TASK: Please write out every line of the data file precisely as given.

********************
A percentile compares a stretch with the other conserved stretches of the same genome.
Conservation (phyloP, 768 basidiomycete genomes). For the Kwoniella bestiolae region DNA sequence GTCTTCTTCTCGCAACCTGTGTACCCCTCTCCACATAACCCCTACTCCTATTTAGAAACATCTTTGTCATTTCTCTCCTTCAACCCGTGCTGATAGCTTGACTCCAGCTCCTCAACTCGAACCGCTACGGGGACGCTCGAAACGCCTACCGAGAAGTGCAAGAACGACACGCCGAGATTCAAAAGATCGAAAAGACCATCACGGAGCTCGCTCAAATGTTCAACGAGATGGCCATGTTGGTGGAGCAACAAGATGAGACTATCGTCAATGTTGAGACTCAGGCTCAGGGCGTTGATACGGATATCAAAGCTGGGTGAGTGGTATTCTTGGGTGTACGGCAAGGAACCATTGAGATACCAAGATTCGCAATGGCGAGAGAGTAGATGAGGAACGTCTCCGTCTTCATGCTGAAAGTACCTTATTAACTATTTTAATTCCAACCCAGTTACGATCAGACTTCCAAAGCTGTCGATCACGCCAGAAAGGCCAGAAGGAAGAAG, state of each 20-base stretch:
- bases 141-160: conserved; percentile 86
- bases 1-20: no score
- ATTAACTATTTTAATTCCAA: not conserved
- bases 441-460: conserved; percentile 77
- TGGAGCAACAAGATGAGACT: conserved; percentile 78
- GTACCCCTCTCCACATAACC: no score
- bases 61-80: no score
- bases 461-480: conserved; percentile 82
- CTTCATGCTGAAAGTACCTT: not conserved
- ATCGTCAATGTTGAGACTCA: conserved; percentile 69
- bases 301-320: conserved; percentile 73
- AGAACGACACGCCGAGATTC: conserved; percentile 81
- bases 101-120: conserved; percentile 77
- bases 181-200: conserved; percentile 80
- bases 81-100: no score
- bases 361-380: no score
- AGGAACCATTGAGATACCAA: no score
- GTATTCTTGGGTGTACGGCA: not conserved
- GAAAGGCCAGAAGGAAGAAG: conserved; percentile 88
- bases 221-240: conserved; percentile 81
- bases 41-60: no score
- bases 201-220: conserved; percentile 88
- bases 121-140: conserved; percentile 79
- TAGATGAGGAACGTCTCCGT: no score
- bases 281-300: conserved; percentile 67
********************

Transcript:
A percentile compares a stretch with the other conserved stretches of the same genome.
Conservation (phyloP, 768 basidiomycete genomes). For the Kwoniella bestiolae region DNA sequence GTCTTCTTCTCGCAACCTGTGTACCCCTCTCCACATAACCCCTACTCCTATTTAGAAACATCTTTGTCATTTCTCTCCTTCAACCCGTGCTGATAGCTTGACTCCAGCTCCTCAACTCGAACCGCTACGGGGACGCTCGAAACGCCTACCGAGAAGTGCAAGAACGACACGCCGAGATTCAAAAGATCGAAAAGACCATCACGGAGCTCGCTCAAATGTTCAACGAGATGGCCATGTTGGTGGAGCAACAAGATGAGACTATCGTCAATGTTGAGACTCAGGCTCAGGGCGTTGATACGGATATCAAAGCTGGGTGAGTGGTATTCTTGGGTGTACGGCAAGGAACCATTGAGATACCAAGATTCGCAATGGCGAGAGAGTAGATGAGGAACGTCTCCGTCTTCATGCTGAAAGTACCTTATTAACTATTTTAATTCCAACCCAGTTACGATCAGACTTCCAAAGCTGTCGATCACGCCAGAAAGGCCAGAAGGAAGAAG, state of each 20-base stretch:
- bases 141-160: conserved; percentile 86
- bases 1-20: no score
- ATTAACTATTTTAATTCCAA: not conserved
- bases 441-460: conserved; percentile 77
- TGGAGCAACAAGATGAGACT: conserved; percentile 78
- GTACCCCTCTCCACATAACC: no score
- bases 61-80: no score
- bases 461-480: conserved; percentile 82
- CTTCATGCTGAAAGTACCTT: not conserved
- ATCGTCAATGTTGAGACTCA: conserved; percentile 69
- bases 301-320: conserved; percentile 73
- AGAACGACACGCCGAGATTC: conserved; percentile 81
- bases 101-120: conserved; percentile 77
- bases 181-200: conserved; percentile 80
- bases 81-100: no score
- bases 361-380: no score
- AGGAACCATTGAGATACCAA: no score
- GTATTCTTGGGTGTACGGCA: not conserved
- GAAAGGCCAGAAGGAAGAAG: conserved; percentile 88
- bases 221-240: conserved; percentile 81
- bases 41-60: no score
- bases 201-220: conserved; percentile 88
- bases 121-140: conserved; percentile 79
- TAGATGAGGAACGTCTCCGT: no score
- bases 281-300: conserved; percentile 67